Q-waves in V4 (width ≥ 20 ms), V5 (width ≥ 30 ms) and V6 (width ≥ 30 ms) were rather specific for LAD occlusion distal to S1 and were found in 55%, 24% and 17% of the occlusions distal to S1 and in only 31%, 7% and 0% of the proximal occlusions (p = 0.015, p = 0.031 and p = 0.005).
ECG predictors of LAD occlusion distal to D1
Absence of inferior ST↓, particularly in lead III, was also strongly related to LAD disease distal to D1. (See Table 3, Figs. 2 and 4). Also, ST↓aVLwas rather specific for occlusion distal to D1. The amount of ST↓ was 0.3 (0.2 to 1.1) mm.
This article describes several new findings regarding the electrocardiographic prediction of the LAD occlusion site in anterior AMI (Table 4). Lead aVR was found to be very useful to identify LAD occlusion proximal to S1. Besides ST↑aVR, both cRBBB, ST↓V5and ST↑V1> 2.5 mm were strongly predictive of LAD occlusion proximal to S1, whereas abnormal Q-waves in V4 through V6 were indicative of occlusion distal to S1. Considering the LAD occlusion site in relation to D1, an abnormal Q-wave in lead aVL was suggestive of proximal occlusion, while ST↓ in the same lead was associated with distal occlusion. For both S1 and D1, marked ST↓ in the inferior leads predicted proximal occlusion, whereas absence of inferior ST↓ predicted distal occlusion.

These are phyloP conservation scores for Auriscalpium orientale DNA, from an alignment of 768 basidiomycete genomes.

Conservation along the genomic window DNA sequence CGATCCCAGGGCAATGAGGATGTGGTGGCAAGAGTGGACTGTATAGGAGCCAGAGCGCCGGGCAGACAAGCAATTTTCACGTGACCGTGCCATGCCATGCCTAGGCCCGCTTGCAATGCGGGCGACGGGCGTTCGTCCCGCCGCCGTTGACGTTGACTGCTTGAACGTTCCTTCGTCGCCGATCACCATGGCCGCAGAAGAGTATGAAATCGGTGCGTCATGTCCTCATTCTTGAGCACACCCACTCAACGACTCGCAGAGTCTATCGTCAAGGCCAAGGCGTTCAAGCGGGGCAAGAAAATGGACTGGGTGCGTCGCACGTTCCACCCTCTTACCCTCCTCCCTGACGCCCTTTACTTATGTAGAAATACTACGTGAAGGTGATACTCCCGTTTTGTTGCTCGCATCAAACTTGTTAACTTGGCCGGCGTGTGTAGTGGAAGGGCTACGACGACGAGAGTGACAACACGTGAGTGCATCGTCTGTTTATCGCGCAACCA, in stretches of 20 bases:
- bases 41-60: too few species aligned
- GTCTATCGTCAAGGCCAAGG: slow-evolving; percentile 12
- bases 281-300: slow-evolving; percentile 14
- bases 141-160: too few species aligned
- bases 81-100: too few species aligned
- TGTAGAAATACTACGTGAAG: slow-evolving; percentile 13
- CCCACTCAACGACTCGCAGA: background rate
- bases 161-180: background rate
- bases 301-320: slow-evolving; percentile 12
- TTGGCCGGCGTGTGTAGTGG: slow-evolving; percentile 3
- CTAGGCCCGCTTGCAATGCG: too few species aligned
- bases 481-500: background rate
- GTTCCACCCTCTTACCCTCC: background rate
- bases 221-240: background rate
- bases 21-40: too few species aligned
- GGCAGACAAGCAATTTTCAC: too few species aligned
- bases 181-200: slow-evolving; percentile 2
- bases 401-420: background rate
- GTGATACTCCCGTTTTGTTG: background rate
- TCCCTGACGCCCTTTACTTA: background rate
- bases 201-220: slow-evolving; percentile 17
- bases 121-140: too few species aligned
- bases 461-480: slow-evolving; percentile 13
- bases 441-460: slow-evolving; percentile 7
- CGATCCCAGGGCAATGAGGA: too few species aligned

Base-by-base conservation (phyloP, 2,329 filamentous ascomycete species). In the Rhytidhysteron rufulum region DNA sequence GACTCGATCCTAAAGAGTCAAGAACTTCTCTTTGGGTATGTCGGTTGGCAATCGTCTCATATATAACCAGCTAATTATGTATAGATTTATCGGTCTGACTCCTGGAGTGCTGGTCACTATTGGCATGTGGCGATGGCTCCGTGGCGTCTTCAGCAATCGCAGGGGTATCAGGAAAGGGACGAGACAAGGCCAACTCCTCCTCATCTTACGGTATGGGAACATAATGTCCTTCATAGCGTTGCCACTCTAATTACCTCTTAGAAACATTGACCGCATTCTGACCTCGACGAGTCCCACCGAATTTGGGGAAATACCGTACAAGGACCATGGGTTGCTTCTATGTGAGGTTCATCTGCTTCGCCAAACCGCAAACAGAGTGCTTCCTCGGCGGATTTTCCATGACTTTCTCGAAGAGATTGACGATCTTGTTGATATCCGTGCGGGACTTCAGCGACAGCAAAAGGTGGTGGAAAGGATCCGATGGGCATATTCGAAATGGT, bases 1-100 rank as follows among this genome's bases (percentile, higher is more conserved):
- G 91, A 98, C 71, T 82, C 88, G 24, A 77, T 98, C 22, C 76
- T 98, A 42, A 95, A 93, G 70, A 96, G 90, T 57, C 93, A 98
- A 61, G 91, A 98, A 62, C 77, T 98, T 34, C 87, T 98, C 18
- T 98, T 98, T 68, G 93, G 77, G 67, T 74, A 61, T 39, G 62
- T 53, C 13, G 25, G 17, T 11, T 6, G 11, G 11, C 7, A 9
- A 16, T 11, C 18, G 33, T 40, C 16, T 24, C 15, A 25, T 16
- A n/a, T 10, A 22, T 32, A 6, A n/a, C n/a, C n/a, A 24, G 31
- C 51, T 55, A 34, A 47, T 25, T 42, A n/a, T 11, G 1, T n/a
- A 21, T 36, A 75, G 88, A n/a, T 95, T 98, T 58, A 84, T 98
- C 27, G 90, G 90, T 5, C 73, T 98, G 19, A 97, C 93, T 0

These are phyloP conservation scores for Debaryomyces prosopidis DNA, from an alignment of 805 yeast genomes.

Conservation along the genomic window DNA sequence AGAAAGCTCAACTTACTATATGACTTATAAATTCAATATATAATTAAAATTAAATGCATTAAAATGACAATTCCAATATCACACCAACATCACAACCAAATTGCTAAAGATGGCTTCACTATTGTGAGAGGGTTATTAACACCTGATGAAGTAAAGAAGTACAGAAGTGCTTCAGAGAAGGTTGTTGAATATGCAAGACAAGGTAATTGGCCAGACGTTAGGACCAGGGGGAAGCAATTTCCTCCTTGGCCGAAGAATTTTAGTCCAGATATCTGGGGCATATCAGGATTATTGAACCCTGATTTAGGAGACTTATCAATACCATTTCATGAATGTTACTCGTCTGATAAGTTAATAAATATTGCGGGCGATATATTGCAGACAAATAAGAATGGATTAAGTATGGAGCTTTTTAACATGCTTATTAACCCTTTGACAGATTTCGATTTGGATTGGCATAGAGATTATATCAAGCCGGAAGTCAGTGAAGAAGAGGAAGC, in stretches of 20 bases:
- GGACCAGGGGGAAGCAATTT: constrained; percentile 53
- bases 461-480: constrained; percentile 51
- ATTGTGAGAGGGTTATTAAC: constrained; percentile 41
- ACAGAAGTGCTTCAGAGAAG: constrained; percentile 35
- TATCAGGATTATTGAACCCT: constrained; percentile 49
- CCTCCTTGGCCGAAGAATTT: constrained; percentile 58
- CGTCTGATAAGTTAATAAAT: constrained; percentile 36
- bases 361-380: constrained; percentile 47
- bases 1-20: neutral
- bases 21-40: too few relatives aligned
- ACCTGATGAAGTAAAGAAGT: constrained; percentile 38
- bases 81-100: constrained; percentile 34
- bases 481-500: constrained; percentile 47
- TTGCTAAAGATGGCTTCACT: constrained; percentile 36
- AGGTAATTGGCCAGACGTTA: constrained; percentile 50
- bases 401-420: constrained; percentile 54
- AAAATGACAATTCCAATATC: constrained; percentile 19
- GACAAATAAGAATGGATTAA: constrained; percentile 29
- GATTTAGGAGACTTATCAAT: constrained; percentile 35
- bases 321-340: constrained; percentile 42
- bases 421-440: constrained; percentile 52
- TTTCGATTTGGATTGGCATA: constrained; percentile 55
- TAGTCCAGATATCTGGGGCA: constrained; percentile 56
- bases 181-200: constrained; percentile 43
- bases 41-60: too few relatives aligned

ST-elevation in lead aVR